When Apple Music launches at the end of June you won’t have to pay a cent to listen to all the music your ears can hear for the first three months. If you want to keep using Apple Music after the three month trial period though you’ll have to fork over $10 a month, and according to a new report it’s paying out more to the record labels than Spotify.
Apple executive Robert Kondrk confirmed to Recode that Apple will pay music rights owners about 70 percent of revenue generated through Apple Music. That’s a fairly standard rate for the industry, but a leaked contract that surfaced online last week suggested Apple was only paying out 58 percent of its revenue.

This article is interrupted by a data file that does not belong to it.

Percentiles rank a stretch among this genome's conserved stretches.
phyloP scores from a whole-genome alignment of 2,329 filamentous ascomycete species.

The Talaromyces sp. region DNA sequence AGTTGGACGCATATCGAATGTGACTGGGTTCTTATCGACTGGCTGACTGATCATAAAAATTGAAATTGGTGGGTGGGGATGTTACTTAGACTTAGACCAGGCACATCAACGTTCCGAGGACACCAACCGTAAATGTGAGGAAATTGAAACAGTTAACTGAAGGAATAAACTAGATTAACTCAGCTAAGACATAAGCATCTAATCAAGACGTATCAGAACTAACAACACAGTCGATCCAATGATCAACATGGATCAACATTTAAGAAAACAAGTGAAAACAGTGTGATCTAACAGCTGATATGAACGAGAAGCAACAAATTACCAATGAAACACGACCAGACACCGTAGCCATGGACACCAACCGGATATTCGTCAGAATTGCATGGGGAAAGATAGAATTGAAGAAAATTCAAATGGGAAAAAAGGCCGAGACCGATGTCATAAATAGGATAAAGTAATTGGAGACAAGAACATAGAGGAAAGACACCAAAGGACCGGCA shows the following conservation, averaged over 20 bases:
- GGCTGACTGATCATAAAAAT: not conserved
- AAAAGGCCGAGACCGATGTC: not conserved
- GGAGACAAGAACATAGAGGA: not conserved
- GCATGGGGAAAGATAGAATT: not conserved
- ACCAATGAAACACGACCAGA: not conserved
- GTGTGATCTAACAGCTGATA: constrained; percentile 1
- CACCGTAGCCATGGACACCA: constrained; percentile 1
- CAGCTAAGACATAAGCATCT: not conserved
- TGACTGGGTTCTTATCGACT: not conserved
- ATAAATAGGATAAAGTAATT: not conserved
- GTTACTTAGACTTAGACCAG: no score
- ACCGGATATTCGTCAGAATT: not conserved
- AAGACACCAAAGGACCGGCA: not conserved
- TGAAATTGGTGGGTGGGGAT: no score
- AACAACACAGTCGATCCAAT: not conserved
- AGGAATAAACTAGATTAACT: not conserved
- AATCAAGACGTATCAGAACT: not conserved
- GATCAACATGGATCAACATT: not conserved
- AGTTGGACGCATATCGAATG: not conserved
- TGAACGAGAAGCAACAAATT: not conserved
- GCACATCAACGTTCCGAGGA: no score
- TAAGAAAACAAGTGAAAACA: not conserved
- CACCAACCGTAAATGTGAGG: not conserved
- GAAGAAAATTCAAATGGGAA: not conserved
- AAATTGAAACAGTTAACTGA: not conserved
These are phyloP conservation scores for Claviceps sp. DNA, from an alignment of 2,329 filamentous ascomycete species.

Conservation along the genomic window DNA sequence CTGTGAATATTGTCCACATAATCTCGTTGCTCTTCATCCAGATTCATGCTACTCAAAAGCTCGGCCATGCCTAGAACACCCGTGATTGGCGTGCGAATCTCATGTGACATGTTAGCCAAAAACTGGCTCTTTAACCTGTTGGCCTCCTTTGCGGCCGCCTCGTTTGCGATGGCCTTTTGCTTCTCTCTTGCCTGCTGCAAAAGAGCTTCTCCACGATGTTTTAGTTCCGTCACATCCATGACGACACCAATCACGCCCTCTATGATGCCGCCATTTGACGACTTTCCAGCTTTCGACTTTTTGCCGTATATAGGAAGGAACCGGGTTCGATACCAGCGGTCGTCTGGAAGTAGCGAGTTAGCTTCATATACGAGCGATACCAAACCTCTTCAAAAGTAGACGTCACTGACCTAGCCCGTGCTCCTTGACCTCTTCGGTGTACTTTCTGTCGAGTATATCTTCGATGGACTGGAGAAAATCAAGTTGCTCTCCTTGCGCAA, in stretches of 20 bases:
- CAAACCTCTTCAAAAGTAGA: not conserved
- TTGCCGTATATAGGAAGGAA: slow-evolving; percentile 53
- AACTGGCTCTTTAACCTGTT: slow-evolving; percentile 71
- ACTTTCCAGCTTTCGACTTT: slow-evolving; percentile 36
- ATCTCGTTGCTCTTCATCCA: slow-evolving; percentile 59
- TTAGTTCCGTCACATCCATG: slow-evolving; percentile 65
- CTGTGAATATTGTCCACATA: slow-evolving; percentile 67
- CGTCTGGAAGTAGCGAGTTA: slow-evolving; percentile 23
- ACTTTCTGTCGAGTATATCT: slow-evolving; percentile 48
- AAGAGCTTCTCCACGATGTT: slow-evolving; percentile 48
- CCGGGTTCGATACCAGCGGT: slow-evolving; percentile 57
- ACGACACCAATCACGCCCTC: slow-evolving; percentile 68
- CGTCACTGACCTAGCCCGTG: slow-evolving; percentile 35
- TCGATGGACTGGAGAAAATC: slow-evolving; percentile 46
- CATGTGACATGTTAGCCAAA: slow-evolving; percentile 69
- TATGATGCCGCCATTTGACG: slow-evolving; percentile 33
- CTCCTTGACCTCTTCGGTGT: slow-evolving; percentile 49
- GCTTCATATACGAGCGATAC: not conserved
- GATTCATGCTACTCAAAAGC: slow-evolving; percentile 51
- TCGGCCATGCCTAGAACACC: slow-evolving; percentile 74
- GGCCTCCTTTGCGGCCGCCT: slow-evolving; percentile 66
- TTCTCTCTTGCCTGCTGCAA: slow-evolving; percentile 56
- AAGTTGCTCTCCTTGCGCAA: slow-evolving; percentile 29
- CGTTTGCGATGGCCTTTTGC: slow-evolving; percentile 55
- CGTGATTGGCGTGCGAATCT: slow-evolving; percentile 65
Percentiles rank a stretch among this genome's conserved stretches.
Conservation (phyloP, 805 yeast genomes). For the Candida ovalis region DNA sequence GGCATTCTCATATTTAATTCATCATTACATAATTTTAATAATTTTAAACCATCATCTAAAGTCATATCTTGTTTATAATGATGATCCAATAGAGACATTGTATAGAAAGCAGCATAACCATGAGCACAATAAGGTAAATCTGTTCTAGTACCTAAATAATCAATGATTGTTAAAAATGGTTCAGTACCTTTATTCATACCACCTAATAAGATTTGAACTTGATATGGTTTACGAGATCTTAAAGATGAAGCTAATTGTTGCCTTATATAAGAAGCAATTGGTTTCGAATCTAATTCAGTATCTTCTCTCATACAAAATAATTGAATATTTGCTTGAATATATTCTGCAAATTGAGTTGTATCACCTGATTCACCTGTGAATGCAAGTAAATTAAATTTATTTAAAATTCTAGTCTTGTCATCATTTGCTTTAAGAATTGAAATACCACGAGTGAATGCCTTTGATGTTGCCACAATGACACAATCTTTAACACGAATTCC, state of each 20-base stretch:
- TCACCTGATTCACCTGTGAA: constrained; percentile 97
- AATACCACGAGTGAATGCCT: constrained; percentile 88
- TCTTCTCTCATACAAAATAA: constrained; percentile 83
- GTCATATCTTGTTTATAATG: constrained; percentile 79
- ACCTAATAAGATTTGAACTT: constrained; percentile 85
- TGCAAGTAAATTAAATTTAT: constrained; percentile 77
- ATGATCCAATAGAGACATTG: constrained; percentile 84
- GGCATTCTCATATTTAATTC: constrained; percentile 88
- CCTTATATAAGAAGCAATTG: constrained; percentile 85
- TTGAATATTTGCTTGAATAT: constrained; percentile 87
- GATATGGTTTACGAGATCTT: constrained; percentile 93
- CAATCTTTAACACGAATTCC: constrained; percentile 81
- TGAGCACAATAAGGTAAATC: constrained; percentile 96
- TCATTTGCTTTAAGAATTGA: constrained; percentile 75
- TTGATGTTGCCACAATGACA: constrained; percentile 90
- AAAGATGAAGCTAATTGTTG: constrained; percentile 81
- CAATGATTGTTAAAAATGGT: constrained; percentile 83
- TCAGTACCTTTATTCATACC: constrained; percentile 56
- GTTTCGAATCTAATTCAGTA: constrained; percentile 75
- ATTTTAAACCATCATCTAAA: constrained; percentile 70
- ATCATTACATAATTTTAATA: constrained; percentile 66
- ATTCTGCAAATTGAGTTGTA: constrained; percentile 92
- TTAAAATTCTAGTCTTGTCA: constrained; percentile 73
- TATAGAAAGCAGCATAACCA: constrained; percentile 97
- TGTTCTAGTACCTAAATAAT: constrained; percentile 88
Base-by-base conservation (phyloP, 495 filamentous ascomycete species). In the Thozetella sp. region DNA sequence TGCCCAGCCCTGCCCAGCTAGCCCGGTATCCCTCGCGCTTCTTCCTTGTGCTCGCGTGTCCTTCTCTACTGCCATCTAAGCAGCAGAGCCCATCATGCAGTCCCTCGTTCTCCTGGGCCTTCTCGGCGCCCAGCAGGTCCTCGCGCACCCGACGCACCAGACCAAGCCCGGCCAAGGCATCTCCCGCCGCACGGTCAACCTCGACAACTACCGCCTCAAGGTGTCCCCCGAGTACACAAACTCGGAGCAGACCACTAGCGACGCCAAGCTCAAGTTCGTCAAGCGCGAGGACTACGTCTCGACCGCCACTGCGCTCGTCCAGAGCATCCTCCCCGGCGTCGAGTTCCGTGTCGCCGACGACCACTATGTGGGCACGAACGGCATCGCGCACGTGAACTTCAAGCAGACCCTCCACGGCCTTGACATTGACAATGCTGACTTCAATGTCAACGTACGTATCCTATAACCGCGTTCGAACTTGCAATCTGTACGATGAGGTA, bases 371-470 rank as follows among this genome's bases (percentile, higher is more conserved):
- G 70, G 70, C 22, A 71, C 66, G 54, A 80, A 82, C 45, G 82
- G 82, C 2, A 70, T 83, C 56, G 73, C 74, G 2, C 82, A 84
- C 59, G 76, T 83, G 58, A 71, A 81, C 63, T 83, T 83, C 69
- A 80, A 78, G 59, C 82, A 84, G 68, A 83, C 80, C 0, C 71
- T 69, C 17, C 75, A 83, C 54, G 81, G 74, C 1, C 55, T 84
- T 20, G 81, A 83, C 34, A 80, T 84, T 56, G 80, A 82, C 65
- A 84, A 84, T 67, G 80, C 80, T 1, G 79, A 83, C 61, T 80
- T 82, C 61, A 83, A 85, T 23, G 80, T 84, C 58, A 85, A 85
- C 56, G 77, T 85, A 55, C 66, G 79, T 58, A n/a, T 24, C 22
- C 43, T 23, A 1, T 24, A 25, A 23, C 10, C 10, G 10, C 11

According to Kondrk, who negotiated the music deals with Eddy Cue, Apple will pay music owners 71.5 percent of subscription revenue in the U.S. Apple won’t have to pay a cent to the labels for any music streamed during the free three month trial period, which was a big point of contention during the negoatians.
Outside of the U.S., the percentage will fluctuate but should average around 73 percent. The payouts are a couple percentage points higher than industry standard in part to account for the longer trial period (most service offer just a one-month trial).